Just a month ago we broke above the magical 1,600 level on the S&P 500... today we broke back below, with the index now down over 5% from its 5/22 highs. From a technical perspective, the Nikkei 225 is below its 100DMA, and the Dow and S&P 500 just broke below the 50DMA. VIX has risen, now back above 18% (highest in over 3 months). No Hindenburg Omen signal (yet). What we worry about is that everyone is focused on tomorrow's NFP print as some panacea for "Taper." This is incorrect. The "Taper" jawboning from the Fed is because they are increasingly fearful of the bubbles they have created (just look at the sudden influx of frothiness discussions) and need to 'try' and talk us off the exuberant ledge. Whether the NFP is strong or weak is irrelevant - we all know the 'real' economy is weak - it doesn't matter to the Fed who can't support such disconnected markets any longer since they know that the higher it goes the worse it will end.
Our final observation on the matter of the US government, no longer accountable to anyone, and treating its citizens as indentured debt serfs who are entitled to precisely zero privacy rights, comes from Stephen Wolfson and "The NSA, AT&T And The Secrets Of Room 641A."
It's USDJPY waterfall time and Mrs Watanabe has just left the building. She is now getting familiar with the far less known cousin of the "wealth effect" - the "poverty effect." In other news, someone big just got the proverbial tap on the shoulder.
Portugal suffered the most - with its bond spreads now a huge 45bps wider on the week. It seems between the ever-increasing vol in Japan, a rapidly fading JPY carry funding mechanism, and lack of fresh meat from Draghi, Italian and Spanish bonds and stocks are losing their 'greater fool' bid. Sovereigns are seeing their worst day since February; stocks among their worst days since Feb - with several Spanish and Italian banks halted limit-down (as ECB's QE-like collateralization was not eased); and EUR is strengthening against the USD as risk-flows are repatriated. Italian and Spanish stocks are now at 6 week lows, and Spanish, Italian, and Portuguese credit spreads at six-week highs. European financial and corporate credit are now wider (worse) on the year and equities are catching down. And the ultimate 'greater fool' momentum trade - GGBs - is fading - now down 9.5% in the last week...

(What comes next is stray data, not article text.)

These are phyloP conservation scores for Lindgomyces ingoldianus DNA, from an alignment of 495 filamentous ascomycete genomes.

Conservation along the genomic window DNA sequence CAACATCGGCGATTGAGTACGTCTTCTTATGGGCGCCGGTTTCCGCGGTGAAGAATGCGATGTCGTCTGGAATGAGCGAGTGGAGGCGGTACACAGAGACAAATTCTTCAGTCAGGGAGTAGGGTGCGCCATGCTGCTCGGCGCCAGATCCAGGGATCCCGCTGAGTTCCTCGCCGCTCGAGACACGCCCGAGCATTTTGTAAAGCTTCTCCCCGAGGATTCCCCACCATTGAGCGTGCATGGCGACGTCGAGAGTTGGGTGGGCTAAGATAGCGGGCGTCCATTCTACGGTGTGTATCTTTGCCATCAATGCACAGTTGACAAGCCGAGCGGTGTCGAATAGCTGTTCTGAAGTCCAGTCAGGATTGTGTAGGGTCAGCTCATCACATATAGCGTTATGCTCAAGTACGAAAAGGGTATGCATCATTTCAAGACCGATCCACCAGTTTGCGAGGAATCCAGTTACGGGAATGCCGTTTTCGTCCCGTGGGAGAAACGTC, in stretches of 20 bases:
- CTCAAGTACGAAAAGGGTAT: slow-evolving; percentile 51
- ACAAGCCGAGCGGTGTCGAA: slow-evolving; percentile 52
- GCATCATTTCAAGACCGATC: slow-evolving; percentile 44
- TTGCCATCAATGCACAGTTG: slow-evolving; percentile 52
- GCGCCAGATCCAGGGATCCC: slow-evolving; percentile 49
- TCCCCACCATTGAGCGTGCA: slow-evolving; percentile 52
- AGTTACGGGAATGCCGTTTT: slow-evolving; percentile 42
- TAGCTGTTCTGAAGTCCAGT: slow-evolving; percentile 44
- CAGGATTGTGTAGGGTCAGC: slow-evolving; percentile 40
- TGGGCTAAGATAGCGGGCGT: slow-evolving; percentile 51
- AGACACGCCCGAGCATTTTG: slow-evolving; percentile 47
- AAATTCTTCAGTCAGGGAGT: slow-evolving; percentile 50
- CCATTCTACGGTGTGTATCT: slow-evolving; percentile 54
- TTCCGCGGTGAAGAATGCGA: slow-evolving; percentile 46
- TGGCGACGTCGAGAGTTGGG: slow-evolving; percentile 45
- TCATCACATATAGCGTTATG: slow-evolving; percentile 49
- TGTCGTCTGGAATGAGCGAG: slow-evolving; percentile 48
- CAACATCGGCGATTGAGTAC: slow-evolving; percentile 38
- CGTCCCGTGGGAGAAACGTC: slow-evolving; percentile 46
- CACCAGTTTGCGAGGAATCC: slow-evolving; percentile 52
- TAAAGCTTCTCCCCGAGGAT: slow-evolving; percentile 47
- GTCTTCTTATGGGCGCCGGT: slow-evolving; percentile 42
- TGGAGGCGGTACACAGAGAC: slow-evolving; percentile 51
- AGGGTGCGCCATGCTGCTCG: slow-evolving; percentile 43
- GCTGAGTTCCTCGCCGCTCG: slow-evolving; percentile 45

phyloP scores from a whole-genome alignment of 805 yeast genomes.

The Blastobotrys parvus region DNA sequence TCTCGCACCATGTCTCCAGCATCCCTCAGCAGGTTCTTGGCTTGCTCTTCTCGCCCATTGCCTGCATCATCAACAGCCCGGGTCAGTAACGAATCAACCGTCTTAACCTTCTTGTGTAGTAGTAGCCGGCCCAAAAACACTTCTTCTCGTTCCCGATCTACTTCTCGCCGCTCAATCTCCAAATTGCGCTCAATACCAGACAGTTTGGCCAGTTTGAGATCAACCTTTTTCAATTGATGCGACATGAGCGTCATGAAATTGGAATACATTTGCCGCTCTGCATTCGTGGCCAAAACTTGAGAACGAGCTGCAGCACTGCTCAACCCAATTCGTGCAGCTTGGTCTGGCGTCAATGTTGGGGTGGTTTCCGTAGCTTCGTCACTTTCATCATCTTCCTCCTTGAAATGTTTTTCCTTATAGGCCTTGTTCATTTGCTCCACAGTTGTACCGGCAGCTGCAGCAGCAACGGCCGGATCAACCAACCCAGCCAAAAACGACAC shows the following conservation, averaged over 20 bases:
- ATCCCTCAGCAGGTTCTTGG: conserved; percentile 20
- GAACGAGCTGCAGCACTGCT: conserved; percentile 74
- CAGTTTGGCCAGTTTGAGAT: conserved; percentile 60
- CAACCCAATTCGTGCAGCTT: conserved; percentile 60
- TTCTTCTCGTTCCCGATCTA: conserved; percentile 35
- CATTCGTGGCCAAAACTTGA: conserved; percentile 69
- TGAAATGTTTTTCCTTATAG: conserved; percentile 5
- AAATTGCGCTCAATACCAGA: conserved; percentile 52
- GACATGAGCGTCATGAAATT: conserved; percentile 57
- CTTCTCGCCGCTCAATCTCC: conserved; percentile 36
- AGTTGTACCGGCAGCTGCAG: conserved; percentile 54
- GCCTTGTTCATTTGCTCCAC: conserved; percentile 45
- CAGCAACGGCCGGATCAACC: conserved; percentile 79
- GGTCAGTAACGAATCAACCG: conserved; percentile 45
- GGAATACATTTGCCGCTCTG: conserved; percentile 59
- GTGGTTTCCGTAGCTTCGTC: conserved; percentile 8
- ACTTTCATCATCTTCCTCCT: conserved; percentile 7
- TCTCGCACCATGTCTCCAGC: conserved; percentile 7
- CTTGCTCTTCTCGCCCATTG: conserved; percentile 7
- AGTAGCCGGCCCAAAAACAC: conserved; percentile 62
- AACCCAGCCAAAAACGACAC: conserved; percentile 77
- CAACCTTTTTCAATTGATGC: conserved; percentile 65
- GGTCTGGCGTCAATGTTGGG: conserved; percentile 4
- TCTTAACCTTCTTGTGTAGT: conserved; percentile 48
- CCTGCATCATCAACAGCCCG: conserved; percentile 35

Blink and you have likely missed Obama's latest Watergate moment, this time following the disclosure that the White House has instructed the NSA to collect millions of daily phone records from Verizon (and likely all other carriers). What is surprising to us is that this is even news. We reported on just this in March of 2012 with “We Are This Far From A Turnkey Totalitarian State" - Big Brother Goes Live September 2013" and then again in April 2012 "NSA Whistleblower Speaks Live: "The Government Is Lying To You" using an NSA whistleblower as a source. Still, no matter the distribution platform, it is a welcome development for the majority of the population to know that the same Stazi tactics so loathed for decades in the fringes of the "evil empire" are now a daily occurrence under the "most transparent administration in history." This is especially true in the aftermath of the recent media scandals involving the soon to be former Attorney General.
Late last night, Japan's Nikkei 225 touched the 12,815 20% correction level and bounced. With the collapse stronger in JPY this morning (sending JPY-carry-traders scrambling) that level has been well-and-truly breached with the Nikkei 225 now trading 12,760 - down 20.25% from the 5/22 highs of 16,020. It appears the "buy-the-dip-mentality" is lacking among market participants that are decidedly one-way on this ship.
Zero-G free fall follows. But...But... the USDJPY is going to 105-110 they said. Don't fight the Japanese Fed they said. Elsewhere, the Watanabe retreat bugle just became the Watanabe gong show. For now, GETCO and DE Shaw's USDJPY-ES correlation algos are furiosuly pretending to ignore what is going over in FX land. We wish them luck...